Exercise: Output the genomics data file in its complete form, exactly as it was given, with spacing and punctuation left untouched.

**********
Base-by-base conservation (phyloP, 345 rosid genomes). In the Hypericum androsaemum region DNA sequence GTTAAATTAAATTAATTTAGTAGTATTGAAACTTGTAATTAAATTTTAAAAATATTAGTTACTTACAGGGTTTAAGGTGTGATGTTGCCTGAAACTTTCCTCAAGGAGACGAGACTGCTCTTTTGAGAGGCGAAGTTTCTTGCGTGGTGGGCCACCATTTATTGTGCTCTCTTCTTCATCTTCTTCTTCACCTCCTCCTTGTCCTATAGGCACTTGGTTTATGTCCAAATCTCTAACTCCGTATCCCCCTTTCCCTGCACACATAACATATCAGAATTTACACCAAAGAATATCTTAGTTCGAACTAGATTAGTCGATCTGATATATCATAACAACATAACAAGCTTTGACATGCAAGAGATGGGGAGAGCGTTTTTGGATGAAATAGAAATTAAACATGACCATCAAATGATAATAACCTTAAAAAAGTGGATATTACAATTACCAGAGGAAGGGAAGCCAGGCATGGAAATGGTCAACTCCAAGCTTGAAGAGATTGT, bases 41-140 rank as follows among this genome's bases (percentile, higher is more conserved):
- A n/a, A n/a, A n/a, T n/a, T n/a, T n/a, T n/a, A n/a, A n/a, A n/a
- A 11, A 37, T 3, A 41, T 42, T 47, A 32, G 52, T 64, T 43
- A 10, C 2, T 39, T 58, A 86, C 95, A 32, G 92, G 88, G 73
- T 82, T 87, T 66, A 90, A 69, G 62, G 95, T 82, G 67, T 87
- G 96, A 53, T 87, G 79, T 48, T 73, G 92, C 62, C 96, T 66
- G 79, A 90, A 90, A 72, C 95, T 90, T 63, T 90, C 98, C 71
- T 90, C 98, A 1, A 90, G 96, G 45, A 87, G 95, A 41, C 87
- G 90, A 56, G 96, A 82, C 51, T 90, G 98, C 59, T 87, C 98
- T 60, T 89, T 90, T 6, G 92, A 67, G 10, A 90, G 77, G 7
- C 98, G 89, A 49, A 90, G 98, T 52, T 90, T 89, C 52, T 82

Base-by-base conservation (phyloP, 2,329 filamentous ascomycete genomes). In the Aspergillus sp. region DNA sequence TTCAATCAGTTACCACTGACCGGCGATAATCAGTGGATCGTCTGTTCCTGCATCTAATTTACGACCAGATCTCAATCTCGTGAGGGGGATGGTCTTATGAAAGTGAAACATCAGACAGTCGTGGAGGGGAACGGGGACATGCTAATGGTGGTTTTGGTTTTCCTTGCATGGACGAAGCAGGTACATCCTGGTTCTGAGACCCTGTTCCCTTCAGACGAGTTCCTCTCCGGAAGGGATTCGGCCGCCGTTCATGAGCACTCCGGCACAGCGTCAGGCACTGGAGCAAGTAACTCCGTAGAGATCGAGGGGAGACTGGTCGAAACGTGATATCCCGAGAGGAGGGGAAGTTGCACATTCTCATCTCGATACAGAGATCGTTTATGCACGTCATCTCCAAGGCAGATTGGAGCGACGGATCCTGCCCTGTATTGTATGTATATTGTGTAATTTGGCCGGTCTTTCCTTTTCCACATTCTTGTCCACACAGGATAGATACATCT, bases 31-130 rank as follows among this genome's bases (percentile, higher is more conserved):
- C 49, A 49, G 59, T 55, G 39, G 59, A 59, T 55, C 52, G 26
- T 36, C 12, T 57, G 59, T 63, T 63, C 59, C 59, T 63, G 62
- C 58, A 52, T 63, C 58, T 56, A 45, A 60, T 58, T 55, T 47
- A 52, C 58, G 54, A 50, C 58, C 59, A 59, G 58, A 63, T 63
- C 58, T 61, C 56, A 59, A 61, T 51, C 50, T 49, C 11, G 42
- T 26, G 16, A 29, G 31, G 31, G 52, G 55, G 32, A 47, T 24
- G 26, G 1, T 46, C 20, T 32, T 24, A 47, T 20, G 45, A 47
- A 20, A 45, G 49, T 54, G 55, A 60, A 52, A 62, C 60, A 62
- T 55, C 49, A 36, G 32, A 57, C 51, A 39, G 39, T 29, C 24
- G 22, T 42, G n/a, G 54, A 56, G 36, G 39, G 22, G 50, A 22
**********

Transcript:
Base-by-base conservation (phyloP, 345 rosid genomes). In the Hypericum androsaemum region DNA sequence GTTAAATTAAATTAATTTAGTAGTATTGAAACTTGTAATTAAATTTTAAAAATATTAGTTACTTACAGGGTTTAAGGTGTGATGTTGCCTGAAACTTTCCTCAAGGAGACGAGACTGCTCTTTTGAGAGGCGAAGTTTCTTGCGTGGTGGGCCACCATTTATTGTGCTCTCTTCTTCATCTTCTTCTTCACCTCCTCCTTGTCCTATAGGCACTTGGTTTATGTCCAAATCTCTAACTCCGTATCCCCCTTTCCCTGCACACATAACATATCAGAATTTACACCAAAGAATATCTTAGTTCGAACTAGATTAGTCGATCTGATATATCATAACAACATAACAAGCTTTGACATGCAAGAGATGGGGAGAGCGTTTTTGGATGAAATAGAAATTAAACATGACCATCAAATGATAATAACCTTAAAAAAGTGGATATTACAATTACCAGAGGAAGGGAAGCCAGGCATGGAAATGGTCAACTCCAAGCTTGAAGAGATTGT, bases 41-140 rank as follows among this genome's bases (percentile, higher is more conserved):
- A n/a, A n/a, A n/a, T n/a, T n/a, T n/a, T n/a, A n/a, A n/a, A n/a
- A 11, A 37, T 3, A 41, T 42, T 47, A 32, G 52, T 64, T 43
- A 10, C 2, T 39, T 58, A 86, C 95, A 32, G 92, G 88, G 73
- T 82, T 87, T 66, A 90, A 69, G 62, G 95, T 82, G 67, T 87
- G 96, A 53, T 87, G 79, T 48, T 73, G 92, C 62, C 96, T 66
- G 79, A 90, A 90, A 72, C 95, T 90, T 63, T 90, C 98, C 71
- T 90, C 98, A 1, A 90, G 96, G 45, A 87, G 95, A 41, C 87
- G 90, A 56, G 96, A 82, C 51, T 90, G 98, C 59, T 87, C 98
- T 60, T 89, T 90, T 6, G 92, A 67, G 10, A 90, G 77, G 7
- C 98, G 89, A 49, A 90, G 98, T 52, T 90, T 89, C 52, T 82

Base-by-base conservation (phyloP, 2,329 filamentous ascomycete genomes). In the Aspergillus sp. region DNA sequence TTCAATCAGTTACCACTGACCGGCGATAATCAGTGGATCGTCTGTTCCTGCATCTAATTTACGACCAGATCTCAATCTCGTGAGGGGGATGGTCTTATGAAAGTGAAACATCAGACAGTCGTGGAGGGGAACGGGGACATGCTAATGGTGGTTTTGGTTTTCCTTGCATGGACGAAGCAGGTACATCCTGGTTCTGAGACCCTGTTCCCTTCAGACGAGTTCCTCTCCGGAAGGGATTCGGCCGCCGTTCATGAGCACTCCGGCACAGCGTCAGGCACTGGAGCAAGTAACTCCGTAGAGATCGAGGGGAGACTGGTCGAAACGTGATATCCCGAGAGGAGGGGAAGTTGCACATTCTCATCTCGATACAGAGATCGTTTATGCACGTCATCTCCAAGGCAGATTGGAGCGACGGATCCTGCCCTGTATTGTATGTATATTGTGTAATTTGGCCGGTCTTTCCTTTTCCACATTCTTGTCCACACAGGATAGATACATCT, bases 31-130 rank as follows among this genome's bases (percentile, higher is more conserved):
- C 49, A 49, G 59, T 55, G 39, G 59, A 59, T 55, C 52, G 26
- T 36, C 12, T 57, G 59, T 63, T 63, C 59, C 59, T 63, G 62
- C 58, A 52, T 63, C 58, T 56, A 45, A 60, T 58, T 55, T 47
- A 52, C 58, G 54, A 50, C 58, C 59, A 59, G 58, A 63, T 63
- C 58, T 61, C 56, A 59, A 61, T 51, C 50, T 49, C 11, G 42
- T 26, G 16, A 29, G 31, G 31, G 52, G 55, G 32, A 47, T 24
- G 26, G 1, T 46, C 20, T 32, T 24, A 47, T 20, G 45, A 47
- A 20, A 45, G 49, T 54, G 55, A 60, A 52, A 62, C 60, A 62
- T 55, C 49, A 36, G 32, A 57, C 51, A 39, G 39, T 29, C 24
- G 22, T 42, G n/a, G 54, A 56, G 36, G 39, G 22, G 50, A 22